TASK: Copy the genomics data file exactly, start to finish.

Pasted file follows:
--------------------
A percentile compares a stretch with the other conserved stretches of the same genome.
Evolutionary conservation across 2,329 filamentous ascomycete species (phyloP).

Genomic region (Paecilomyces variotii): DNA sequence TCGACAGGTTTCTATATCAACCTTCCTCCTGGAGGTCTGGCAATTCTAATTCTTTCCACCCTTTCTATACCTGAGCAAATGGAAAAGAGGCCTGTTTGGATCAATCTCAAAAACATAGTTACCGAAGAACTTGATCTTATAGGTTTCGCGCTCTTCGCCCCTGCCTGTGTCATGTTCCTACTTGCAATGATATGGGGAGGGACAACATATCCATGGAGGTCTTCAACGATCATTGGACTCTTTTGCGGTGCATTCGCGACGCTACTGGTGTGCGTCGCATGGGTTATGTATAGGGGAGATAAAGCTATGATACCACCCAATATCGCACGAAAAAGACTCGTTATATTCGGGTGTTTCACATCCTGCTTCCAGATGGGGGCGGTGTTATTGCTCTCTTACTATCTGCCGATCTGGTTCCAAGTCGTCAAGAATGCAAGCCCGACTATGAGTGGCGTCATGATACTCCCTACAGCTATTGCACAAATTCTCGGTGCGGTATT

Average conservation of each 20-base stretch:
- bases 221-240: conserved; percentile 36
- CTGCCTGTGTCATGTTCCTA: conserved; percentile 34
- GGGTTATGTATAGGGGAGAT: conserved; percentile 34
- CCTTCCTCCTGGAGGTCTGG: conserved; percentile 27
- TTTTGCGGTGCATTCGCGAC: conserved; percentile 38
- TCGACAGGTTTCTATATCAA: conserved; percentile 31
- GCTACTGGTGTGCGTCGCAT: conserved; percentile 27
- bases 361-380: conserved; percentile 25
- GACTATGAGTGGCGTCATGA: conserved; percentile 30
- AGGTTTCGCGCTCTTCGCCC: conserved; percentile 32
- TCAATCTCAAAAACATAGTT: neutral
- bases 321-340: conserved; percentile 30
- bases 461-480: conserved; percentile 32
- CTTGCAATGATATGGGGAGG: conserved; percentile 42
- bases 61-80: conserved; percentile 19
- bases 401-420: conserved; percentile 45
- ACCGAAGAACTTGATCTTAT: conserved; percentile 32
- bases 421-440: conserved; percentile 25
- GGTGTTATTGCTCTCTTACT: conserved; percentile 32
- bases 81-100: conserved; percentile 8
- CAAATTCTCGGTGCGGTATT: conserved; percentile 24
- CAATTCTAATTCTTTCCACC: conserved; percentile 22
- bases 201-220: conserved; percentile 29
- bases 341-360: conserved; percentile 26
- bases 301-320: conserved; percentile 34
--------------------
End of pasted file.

A percentile compares a stretch with the other conserved stretches of the same genome.
Evolutionary conservation across 2,329 filamentous ascomycete species (phyloP).

Genomic region (Paecilomyces variotii): DNA sequence TCGACAGGTTTCTATATCAACCTTCCTCCTGGAGGTCTGGCAATTCTAATTCTTTCCACCCTTTCTATACCTGAGCAAATGGAAAAGAGGCCTGTTTGGATCAATCTCAAAAACATAGTTACCGAAGAACTTGATCTTATAGGTTTCGCGCTCTTCGCCCCTGCCTGTGTCATGTTCCTACTTGCAATGATATGGGGAGGGACAACATATCCATGGAGGTCTTCAACGATCATTGGACTCTTTTGCGGTGCATTCGCGACGCTACTGGTGTGCGTCGCATGGGTTATGTATAGGGGAGATAAAGCTATGATACCACCCAATATCGCACGAAAAAGACTCGTTATATTCGGGTGTTTCACATCCTGCTTCCAGATGGGGGCGGTGTTATTGCTCTCTTACTATCTGCCGATCTGGTTCCAAGTCGTCAAGAATGCAAGCCCGACTATGAGTGGCGTCATGATACTCCCTACAGCTATTGCACAAATTCTCGGTGCGGTATT

Average conservation of each 20-base stretch:
- bases 221-240: conserved; percentile 36
- CTGCCTGTGTCATGTTCCTA: conserved; percentile 34
- GGGTTATGTATAGGGGAGAT: conserved; percentile 34
- CCTTCCTCCTGGAGGTCTGG: conserved; percentile 27
- TTTTGCGGTGCATTCGCGAC: conserved; percentile 38
- TCGACAGGTTTCTATATCAA: conserved; percentile 31
- GCTACTGGTGTGCGTCGCAT: conserved; percentile 27
- bases 361-380: conserved; percentile 25
- GACTATGAGTGGCGTCATGA: conserved; percentile 30
- AGGTTTCGCGCTCTTCGCCC: conserved; percentile 32
- TCAATCTCAAAAACATAGTT: neutral
- bases 321-340: conserved; percentile 30
- bases 461-480: conserved; percentile 32
- CTTGCAATGATATGGGGAGG: conserved; percentile 42
- bases 61-80: conserved; percentile 19
- bases 401-420: conserved; percentile 45
- ACCGAAGAACTTGATCTTAT: conserved; percentile 32
- bases 421-440: conserved; percentile 25
- GGTGTTATTGCTCTCTTACT: conserved; percentile 32
- bases 81-100: conserved; percentile 8
- CAAATTCTCGGTGCGGTATT: conserved; percentile 24
- CAATTCTAATTCTTTCCACC: conserved; percentile 22
- bases 201-220: conserved; percentile 29
- bases 341-360: conserved; percentile 26
- bases 301-320: conserved; percentile 34